Sunday, September 1, 2013

One Of Global Capital Market's Most Powerful People Lost His Position

China’s central government news agency, Xinhua, yesterday announced that the head of SASAC, Jiang Jiemin, is under investigation for ‘serious discipline violations’.  Typically just being under investigation is enough for a high-ranking official to lose his/her position.  This seems to be the case, as references to Jiang on  SASAC's website have been removed. 

For those that don’t know, SASAC stands for the State-Owned Assets and Administration Commission of the State Council.  It supervises and manages non-finance state-owned assets owned by China’s central government.

On paper, the head of SASAC is one of the most powerful people in global capital markets.  Companies under SASAC and its finance company equivalent, Huijin, control more listed equity by value than any other organization in the world. By my calculations these and other SOEs directly under the Ministry of Finance, typically account for 4-5% of global equity.  

Here is the breakdown.  The three stock markets in China (HK, Shanghai, Shenzhen), account for some 9-10% of global market capitalization.  About half of these consists of Chinese Central Government controlled companies.  This means at any given time about 4-5% of global market cap is owned and controlled by the Chinese Central Government. The bulk of this come under SASAC (see table below). 

SASAC’s function is repeated at the provincial and local level, which increases its influence on global capital markets a bit more.

Take it all with a grain of salt.  SASAC does not appear to be as powerful as one would expect given its responsibility and the fact that some of the world’s most valuable companies are – on paper – under its domain. 

The reason for this has to do with the government’s structure and hierarchy.

The head of SASAC is at the Vice-Minister level.  This is the same level as the SOE heads.  Thus, the head of SASAC has little sway over the SOE bosses, as they are both at the same level.  This is like one employee at the same level as his colleague telling the other what to do, instead of a boss telling his/her employees what to do.

Secondly Jiang Jiemin has only been at SASAC for 6 months having been shifted there from the head of CNPC/PetroChina this March.  I’ve not heard or read of any changes he has suggested or instituted in his short time leading the organization.

The big question going forward is the structure of the government’s ownership and control of its SOEs.   China’s SOEs are criticized for getting the majority of bank loans and crowding out privately-owned SMEs.  The bosses of the largest SOEs are seen to be more powerful than many politicians.  In every SOE I researched for my book on China's corporations, all were involved in scandals.  Many times these scandals went on for several years before the accused was finally investigated.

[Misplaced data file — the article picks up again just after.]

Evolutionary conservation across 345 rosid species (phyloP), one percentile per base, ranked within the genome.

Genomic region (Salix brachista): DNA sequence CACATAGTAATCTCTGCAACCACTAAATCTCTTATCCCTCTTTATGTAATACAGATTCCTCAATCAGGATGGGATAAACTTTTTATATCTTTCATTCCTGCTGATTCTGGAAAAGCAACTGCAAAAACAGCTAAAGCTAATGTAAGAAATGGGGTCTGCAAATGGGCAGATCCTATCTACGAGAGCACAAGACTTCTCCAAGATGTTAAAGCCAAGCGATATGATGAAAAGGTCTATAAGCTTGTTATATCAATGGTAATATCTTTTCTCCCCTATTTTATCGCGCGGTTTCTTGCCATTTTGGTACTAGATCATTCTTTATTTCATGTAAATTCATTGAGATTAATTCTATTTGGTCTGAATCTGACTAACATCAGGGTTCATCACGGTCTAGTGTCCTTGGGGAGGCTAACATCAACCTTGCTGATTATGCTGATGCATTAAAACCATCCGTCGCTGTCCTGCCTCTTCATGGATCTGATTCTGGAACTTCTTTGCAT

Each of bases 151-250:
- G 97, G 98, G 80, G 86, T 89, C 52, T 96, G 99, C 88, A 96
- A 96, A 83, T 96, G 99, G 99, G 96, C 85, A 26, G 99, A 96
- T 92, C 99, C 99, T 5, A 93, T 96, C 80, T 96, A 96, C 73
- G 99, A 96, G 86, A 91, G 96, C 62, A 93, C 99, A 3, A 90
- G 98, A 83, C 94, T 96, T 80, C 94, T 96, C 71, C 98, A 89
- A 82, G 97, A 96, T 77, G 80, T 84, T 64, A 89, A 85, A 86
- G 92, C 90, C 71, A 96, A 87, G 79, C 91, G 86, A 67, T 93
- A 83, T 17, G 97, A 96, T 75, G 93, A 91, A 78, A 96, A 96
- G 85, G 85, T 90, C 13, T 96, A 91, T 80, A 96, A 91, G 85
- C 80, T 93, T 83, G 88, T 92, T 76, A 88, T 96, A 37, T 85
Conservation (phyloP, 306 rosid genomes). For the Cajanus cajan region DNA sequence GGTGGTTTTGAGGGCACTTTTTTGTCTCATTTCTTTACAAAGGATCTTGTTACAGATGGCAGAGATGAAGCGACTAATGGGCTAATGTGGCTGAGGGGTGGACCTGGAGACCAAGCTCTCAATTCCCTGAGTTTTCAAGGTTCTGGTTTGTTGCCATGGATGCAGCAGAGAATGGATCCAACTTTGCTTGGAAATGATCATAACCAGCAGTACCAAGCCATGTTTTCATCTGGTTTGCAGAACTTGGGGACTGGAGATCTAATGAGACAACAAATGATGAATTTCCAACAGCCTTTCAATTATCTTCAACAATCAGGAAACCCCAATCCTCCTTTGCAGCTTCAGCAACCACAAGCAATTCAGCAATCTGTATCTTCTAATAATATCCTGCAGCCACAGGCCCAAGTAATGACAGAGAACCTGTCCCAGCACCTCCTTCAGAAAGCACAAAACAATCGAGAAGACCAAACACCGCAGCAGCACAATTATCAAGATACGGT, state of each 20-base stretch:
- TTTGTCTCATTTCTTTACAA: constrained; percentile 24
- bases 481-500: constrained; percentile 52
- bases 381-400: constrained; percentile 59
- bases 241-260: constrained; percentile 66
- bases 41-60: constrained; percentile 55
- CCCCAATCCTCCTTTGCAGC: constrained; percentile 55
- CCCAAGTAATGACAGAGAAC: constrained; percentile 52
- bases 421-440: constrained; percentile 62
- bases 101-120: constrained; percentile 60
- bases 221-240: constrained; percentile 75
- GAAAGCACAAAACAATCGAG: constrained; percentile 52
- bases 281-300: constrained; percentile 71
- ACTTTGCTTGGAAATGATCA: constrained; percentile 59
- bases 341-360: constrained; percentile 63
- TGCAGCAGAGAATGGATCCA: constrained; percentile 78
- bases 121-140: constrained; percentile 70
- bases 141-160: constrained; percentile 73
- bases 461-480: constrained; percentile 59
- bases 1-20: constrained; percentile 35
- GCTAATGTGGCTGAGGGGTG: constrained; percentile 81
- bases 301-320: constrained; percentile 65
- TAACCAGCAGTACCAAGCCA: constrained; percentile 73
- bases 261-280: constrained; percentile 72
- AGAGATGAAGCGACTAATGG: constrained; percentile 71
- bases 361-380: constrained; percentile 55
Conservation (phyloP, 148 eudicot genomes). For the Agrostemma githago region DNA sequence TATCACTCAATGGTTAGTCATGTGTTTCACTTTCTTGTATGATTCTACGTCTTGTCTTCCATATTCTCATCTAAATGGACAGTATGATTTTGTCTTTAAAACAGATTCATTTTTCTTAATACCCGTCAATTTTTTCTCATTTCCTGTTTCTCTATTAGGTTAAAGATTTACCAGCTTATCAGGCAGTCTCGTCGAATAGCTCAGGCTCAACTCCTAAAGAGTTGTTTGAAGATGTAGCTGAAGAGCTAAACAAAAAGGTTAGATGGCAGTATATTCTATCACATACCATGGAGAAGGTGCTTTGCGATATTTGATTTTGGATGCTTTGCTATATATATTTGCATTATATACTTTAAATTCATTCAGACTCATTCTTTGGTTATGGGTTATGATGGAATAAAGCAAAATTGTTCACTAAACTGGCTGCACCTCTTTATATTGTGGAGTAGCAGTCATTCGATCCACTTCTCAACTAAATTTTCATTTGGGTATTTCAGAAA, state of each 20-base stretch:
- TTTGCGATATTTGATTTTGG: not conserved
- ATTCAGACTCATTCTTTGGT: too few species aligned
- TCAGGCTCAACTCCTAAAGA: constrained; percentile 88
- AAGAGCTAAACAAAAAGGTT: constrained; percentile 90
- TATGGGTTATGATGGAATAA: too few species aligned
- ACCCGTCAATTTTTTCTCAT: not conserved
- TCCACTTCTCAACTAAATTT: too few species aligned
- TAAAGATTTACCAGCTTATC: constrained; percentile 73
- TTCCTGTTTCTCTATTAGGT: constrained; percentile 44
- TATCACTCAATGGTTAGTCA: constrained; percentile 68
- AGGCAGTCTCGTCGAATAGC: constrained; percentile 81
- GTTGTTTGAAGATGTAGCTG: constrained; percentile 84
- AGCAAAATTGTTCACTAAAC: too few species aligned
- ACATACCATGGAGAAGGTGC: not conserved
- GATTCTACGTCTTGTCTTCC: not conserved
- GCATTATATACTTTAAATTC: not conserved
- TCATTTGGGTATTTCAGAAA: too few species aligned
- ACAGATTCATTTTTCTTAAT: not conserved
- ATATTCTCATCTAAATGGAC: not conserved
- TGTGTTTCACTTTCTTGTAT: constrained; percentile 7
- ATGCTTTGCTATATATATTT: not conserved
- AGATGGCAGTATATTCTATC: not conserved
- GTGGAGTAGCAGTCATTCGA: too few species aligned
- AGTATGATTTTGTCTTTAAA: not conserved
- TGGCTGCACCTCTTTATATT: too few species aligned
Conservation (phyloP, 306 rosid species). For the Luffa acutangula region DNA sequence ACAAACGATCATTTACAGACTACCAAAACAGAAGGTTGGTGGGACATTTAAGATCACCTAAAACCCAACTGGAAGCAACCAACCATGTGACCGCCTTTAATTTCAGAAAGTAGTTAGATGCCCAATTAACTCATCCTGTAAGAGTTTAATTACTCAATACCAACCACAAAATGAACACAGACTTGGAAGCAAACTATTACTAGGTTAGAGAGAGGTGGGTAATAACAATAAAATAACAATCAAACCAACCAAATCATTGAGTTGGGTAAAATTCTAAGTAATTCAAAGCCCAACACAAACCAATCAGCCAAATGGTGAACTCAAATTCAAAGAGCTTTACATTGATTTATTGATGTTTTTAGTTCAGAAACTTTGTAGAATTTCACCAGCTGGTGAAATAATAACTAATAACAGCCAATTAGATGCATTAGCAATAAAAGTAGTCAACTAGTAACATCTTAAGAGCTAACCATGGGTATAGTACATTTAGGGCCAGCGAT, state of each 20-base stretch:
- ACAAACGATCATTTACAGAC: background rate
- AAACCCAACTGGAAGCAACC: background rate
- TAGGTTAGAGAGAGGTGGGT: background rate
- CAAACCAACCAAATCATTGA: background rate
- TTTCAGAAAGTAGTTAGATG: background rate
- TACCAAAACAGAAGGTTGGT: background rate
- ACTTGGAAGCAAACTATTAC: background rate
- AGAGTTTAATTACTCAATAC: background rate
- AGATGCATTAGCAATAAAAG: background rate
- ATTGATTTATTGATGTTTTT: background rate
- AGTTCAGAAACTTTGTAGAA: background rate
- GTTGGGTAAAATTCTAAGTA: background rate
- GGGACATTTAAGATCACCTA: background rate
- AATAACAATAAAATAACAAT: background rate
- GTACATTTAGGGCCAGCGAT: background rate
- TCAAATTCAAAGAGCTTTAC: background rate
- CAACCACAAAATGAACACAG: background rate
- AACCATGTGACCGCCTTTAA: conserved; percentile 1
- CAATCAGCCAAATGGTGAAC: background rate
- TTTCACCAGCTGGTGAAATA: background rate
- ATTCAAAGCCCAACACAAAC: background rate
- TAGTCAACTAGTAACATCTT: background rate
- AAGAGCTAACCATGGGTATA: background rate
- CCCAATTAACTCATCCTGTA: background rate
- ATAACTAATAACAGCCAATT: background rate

My general feeling is that there will be little reform of the SOEs in China in the near term.  There are likely high-powered vested interests and ghosts in the cupboards that will resist any change.  I suspect it will be a longer, drawn out-process more similar to Taiwan's privatisation.  There are many similarities between Taiwan some 20-25 years ago and China now; and I think Taiwan's development and reform may be a good road map for things to come.  

Politics however is impossible to predict, and the news that Jiang Jiemin and other senior officials at CNPC/Petrochina are under investigation is surprising. 

Hope springs eternal however.  Xi Jinping took over the central military command much sooner than his predecessors.  Recent investigations into high ranking party, government and SOE leaders could signal that he has more power and leverage than many pundits originally thought.   I am halfway through his biography which indicates that despite spending most of his career outside of Beijing, he is very well connected with senior military, business and political leaders.

The Third Party Plenum is due to take place in November this year and there could be more interesting investigations and personnel changes over the next few months.  

* Notes to graph above.  The last time I updated these numbers was in Fall 2012 so the slide is out of date. I've updated my numbers several times however the overall percentages do not change much.

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